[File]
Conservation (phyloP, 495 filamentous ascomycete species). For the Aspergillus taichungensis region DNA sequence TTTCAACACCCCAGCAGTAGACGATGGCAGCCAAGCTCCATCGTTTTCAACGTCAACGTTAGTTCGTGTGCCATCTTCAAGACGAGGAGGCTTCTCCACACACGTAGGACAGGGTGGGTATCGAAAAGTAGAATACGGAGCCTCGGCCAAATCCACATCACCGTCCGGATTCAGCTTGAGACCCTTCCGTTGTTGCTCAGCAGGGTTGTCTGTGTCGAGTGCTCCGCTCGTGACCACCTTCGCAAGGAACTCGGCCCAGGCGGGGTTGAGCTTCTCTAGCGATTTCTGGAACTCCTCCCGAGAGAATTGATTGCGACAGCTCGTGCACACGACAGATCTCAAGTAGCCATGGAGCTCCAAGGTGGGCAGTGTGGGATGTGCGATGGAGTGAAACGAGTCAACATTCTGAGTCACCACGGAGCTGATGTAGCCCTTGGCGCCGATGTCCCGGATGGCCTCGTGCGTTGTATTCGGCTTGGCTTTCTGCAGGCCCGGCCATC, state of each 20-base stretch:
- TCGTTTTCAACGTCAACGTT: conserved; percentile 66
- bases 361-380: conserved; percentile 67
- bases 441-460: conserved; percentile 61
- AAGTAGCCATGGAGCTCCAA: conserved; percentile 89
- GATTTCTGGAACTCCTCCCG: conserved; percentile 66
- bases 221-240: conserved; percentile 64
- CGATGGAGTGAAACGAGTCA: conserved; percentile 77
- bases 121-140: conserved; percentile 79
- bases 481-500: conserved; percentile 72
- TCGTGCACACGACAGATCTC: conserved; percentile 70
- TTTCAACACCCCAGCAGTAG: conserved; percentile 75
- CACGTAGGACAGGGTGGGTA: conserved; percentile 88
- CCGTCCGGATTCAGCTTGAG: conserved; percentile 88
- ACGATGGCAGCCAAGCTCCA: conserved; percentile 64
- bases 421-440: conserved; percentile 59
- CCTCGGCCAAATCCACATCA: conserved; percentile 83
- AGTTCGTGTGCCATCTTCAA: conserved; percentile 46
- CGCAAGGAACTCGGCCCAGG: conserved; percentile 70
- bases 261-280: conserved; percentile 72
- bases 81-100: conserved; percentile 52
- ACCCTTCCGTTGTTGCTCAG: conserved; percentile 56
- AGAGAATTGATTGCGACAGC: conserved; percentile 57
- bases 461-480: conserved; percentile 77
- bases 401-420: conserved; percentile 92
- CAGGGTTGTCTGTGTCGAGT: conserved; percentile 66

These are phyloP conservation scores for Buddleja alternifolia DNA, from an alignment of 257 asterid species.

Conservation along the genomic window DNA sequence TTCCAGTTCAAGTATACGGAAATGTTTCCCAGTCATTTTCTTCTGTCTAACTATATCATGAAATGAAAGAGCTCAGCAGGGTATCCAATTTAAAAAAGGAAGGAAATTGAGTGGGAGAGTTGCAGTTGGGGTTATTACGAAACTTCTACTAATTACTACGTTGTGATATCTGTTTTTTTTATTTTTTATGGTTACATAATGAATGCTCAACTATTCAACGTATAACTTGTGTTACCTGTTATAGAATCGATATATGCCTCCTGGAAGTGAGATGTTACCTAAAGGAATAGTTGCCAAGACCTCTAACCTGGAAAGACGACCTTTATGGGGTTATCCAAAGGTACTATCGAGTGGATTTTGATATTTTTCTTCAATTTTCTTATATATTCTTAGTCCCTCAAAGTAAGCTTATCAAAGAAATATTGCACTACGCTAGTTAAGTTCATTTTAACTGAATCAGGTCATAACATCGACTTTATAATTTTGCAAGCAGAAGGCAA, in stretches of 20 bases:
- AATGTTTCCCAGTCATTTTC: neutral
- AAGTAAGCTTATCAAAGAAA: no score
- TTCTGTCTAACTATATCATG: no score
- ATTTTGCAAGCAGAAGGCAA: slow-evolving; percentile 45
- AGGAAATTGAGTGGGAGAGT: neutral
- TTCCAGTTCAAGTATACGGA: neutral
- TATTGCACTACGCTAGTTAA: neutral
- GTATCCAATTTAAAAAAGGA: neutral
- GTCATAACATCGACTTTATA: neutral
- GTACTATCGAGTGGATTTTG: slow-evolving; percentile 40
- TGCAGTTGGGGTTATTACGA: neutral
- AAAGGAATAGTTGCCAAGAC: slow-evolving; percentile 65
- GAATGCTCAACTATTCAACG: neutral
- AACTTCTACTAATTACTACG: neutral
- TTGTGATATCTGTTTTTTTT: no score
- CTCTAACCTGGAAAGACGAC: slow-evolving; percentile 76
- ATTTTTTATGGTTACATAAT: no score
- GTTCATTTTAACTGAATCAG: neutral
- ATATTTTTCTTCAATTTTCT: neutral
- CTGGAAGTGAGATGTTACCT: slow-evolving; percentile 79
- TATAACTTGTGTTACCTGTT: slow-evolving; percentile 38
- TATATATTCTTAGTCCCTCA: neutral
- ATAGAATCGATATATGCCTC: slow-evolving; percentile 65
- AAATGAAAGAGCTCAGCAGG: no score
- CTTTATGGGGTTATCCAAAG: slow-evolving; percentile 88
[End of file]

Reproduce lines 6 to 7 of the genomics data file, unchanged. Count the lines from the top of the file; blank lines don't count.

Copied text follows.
- GATTTCTGGAACTCCTCCCG: conserved; percentile 66
- bases 221-240: conserved; percentile 64